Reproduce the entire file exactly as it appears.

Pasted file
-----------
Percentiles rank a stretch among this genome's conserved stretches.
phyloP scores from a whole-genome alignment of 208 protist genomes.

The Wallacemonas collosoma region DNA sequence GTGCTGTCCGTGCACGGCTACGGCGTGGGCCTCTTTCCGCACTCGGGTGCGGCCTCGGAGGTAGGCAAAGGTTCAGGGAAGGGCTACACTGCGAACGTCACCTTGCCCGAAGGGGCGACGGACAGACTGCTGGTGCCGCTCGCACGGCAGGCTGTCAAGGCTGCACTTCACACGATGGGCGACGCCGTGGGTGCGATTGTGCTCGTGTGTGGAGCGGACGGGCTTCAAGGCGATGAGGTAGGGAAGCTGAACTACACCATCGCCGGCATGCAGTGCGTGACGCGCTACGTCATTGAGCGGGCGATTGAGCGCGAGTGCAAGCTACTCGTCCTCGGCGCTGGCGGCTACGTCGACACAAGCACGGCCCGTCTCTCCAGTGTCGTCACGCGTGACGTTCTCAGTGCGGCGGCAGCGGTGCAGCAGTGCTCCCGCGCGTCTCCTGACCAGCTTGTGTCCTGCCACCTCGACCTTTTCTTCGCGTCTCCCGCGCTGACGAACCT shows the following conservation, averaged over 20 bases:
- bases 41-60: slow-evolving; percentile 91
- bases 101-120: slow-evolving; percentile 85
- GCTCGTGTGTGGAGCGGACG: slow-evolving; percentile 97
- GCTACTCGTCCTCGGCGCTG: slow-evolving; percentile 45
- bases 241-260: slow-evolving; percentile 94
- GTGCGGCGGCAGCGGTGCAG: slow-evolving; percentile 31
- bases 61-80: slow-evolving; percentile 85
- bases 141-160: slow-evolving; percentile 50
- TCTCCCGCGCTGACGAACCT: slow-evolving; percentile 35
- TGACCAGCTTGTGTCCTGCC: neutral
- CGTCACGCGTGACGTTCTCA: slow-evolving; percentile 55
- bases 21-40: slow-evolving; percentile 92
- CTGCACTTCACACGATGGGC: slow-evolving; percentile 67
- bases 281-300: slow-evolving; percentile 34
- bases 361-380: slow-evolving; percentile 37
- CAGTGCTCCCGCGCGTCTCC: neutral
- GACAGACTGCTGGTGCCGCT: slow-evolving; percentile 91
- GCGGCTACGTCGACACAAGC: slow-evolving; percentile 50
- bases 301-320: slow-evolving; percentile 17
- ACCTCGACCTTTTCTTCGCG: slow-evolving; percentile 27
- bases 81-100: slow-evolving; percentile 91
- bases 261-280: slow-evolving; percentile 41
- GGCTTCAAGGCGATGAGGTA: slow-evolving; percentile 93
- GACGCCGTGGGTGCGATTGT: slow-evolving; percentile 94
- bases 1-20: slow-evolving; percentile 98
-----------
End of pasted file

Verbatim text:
Percentiles rank a stretch among this genome's conserved stretches.
phyloP scores from a whole-genome alignment of 208 protist genomes.

The Wallacemonas collosoma region DNA sequence GTGCTGTCCGTGCACGGCTACGGCGTGGGCCTCTTTCCGCACTCGGGTGCGGCCTCGGAGGTAGGCAAAGGTTCAGGGAAGGGCTACACTGCGAACGTCACCTTGCCCGAAGGGGCGACGGACAGACTGCTGGTGCCGCTCGCACGGCAGGCTGTCAAGGCTGCACTTCACACGATGGGCGACGCCGTGGGTGCGATTGTGCTCGTGTGTGGAGCGGACGGGCTTCAAGGCGATGAGGTAGGGAAGCTGAACTACACCATCGCCGGCATGCAGTGCGTGACGCGCTACGTCATTGAGCGGGCGATTGAGCGCGAGTGCAAGCTACTCGTCCTCGGCGCTGGCGGCTACGTCGACACAAGCACGGCCCGTCTCTCCAGTGTCGTCACGCGTGACGTTCTCAGTGCGGCGGCAGCGGTGCAGCAGTGCTCCCGCGCGTCTCCTGACCAGCTTGTGTCCTGCCACCTCGACCTTTTCTTCGCGTCTCCCGCGCTGACGAACCT shows the following conservation, averaged over 20 bases:
- bases 41-60: slow-evolving; percentile 91
- bases 101-120: slow-evolving; percentile 85
- GCTCGTGTGTGGAGCGGACG: slow-evolving; percentile 97
- GCTACTCGTCCTCGGCGCTG: slow-evolving; percentile 45
- bases 241-260: slow-evolving; percentile 94
- GTGCGGCGGCAGCGGTGCAG: slow-evolving; percentile 31
- bases 61-80: slow-evolving; percentile 85
- bases 141-160: slow-evolving; percentile 50
- TCTCCCGCGCTGACGAACCT: slow-evolving; percentile 35
- TGACCAGCTTGTGTCCTGCC: neutral
- CGTCACGCGTGACGTTCTCA: slow-evolving; percentile 55
- bases 21-40: slow-evolving; percentile 92
- CTGCACTTCACACGATGGGC: slow-evolving; percentile 67
- bases 281-300: slow-evolving; percentile 34
- bases 361-380: slow-evolving; percentile 37
- CAGTGCTCCCGCGCGTCTCC: neutral
- GACAGACTGCTGGTGCCGCT: slow-evolving; percentile 91
- GCGGCTACGTCGACACAAGC: slow-evolving; percentile 50
- bases 301-320: slow-evolving; percentile 17
- ACCTCGACCTTTTCTTCGCG: slow-evolving; percentile 27
- bases 81-100: slow-evolving; percentile 91
- bases 261-280: slow-evolving; percentile 41
- GGCTTCAAGGCGATGAGGTA: slow-evolving; percentile 93
- GACGCCGTGGGTGCGATTGT: slow-evolving; percentile 94
- bases 1-20: slow-evolving; percentile 98